In that way, holding a position may be easier on the heart, if that’s a concern. “Isometric exercises are gentler on the heart than fast-paced workouts, making them a safer choice for some people,” Dr. Daibes says. Overall, isometric exercises put less stress on your body. Darbois adds people can also carry out isometric exercises at different intensity levels, too, and that flexibility can help if you have a health condition that makes exercise trickier.

The use of breath can contribute to stress reduction

Isometric positions often require controlled breathing—like when you're doing a Warrior pose in yoga, for instance—which can contribute to stress reduction and blood pressure management, Darbois says. “This is particularly beneficial for those seeking a low-stress exercise option.”

Isometric holds downshift your sympathetic nervous system

This effect on your blood pressure also has to do with your nervous system. “[Isometric exercises] decrease the activity of the sympathetic nervous system, which is linked to the ‘fight or flight’ response and high blood pressure,” says sports physical therapist Kieran Sheridan.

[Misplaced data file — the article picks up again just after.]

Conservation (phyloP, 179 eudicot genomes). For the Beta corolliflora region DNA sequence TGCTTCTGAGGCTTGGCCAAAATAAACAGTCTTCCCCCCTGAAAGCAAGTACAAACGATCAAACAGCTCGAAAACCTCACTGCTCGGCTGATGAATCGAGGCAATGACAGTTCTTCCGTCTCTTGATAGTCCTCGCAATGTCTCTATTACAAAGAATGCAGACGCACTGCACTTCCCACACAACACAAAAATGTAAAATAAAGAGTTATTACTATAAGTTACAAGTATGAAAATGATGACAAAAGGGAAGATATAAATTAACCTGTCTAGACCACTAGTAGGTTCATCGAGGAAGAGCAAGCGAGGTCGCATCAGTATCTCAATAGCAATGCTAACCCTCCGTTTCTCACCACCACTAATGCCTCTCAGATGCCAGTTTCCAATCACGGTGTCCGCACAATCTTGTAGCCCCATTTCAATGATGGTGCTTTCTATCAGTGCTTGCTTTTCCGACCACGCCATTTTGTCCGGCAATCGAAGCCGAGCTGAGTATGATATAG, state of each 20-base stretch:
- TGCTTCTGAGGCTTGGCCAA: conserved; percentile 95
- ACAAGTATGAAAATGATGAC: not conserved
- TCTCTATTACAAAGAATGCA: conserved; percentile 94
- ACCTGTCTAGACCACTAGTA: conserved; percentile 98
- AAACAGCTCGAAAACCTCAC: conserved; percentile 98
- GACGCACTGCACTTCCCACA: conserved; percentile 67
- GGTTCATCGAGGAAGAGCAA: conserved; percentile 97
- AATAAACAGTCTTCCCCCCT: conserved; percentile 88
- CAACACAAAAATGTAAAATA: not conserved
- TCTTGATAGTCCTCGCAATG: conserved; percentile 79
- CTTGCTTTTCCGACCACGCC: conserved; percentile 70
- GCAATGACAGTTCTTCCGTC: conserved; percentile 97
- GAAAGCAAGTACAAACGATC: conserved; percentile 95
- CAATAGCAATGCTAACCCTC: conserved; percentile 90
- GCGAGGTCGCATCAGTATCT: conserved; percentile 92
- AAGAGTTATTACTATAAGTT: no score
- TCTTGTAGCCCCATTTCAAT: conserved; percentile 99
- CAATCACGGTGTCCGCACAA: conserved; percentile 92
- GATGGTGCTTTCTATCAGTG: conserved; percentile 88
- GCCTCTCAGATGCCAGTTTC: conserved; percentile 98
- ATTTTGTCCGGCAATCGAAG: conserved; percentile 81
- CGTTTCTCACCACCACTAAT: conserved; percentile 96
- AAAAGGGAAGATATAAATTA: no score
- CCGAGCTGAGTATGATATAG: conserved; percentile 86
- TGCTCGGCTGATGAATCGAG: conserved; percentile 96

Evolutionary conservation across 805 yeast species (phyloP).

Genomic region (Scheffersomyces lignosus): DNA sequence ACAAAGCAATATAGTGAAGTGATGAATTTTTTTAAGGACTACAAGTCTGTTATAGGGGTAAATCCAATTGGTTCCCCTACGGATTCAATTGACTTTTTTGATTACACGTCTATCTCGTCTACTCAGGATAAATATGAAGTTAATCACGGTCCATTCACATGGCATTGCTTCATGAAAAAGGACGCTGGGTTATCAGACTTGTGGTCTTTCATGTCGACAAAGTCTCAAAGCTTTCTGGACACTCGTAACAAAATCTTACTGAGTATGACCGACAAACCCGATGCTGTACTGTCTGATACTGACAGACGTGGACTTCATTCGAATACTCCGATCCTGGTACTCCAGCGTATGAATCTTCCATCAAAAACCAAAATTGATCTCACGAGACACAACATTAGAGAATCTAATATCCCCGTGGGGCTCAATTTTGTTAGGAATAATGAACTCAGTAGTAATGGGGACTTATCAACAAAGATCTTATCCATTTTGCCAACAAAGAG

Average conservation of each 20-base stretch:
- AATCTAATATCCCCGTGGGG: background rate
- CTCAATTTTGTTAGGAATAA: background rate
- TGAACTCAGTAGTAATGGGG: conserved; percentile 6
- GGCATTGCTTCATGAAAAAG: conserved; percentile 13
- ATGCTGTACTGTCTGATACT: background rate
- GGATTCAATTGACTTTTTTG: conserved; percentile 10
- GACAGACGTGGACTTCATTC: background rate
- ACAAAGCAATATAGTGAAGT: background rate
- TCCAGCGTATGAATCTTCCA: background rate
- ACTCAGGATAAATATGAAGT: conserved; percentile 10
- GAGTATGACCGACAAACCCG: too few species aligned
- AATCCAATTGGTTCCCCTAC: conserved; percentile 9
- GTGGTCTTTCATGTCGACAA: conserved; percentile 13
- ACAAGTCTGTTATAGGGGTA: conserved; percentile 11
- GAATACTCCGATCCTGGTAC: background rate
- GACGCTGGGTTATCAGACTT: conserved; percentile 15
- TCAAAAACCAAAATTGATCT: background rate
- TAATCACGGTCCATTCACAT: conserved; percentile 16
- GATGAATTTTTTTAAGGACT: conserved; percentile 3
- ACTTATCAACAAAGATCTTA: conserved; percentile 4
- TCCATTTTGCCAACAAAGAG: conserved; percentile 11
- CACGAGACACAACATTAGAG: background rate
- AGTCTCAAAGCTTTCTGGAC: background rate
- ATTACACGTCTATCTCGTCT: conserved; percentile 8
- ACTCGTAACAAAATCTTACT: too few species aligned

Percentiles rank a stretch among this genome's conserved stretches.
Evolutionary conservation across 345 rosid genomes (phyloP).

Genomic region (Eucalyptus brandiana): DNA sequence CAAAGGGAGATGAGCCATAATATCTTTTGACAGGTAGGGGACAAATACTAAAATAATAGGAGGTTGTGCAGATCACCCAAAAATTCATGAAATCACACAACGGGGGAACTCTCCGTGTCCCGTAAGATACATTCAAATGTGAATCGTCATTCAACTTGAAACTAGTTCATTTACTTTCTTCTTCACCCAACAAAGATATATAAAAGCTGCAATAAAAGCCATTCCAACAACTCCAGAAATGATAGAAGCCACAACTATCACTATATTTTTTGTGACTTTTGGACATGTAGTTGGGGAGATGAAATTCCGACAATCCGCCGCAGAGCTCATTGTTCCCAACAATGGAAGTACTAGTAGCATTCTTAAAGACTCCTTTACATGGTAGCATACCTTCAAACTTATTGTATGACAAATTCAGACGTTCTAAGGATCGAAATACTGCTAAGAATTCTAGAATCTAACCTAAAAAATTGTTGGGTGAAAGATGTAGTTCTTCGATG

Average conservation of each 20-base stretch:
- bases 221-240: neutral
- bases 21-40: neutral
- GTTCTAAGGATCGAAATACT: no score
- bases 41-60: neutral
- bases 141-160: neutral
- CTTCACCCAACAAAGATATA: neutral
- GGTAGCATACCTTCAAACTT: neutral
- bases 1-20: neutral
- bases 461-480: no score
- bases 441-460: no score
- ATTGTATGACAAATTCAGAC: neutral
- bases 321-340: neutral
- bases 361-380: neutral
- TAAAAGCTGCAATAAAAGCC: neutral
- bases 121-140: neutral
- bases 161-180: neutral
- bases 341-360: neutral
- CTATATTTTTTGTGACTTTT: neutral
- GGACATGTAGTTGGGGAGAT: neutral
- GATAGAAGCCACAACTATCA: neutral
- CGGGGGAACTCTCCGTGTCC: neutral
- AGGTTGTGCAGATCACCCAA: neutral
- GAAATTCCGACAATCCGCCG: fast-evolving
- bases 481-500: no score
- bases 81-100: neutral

They help your body better regulate blood pressure changes

Lastly, Sheridan mentions how isometric exercises boost the responsiveness of baroreceptors, which monitor blood pressure changes, to better regulate it. We told you there’s a lot going on behind the scenes!

Two isometric exercises to try

All three experts we spoke to encouraged wall sits and planks. Here’s the step-by-step instructions for each of those (which can be done from the comfort of your home!) from Sheridan.

Wall sit

  1. Find a clear wall space and lean your back against it.
  2. Slide down until your thighs are parallel to the floor and you’re in a sitting position.
  3. Hold the position for at least one to two minutes (or as long as you can).
  4. Rest (for about one to four minutes, Darbois says).
  5. Repeat three to four times.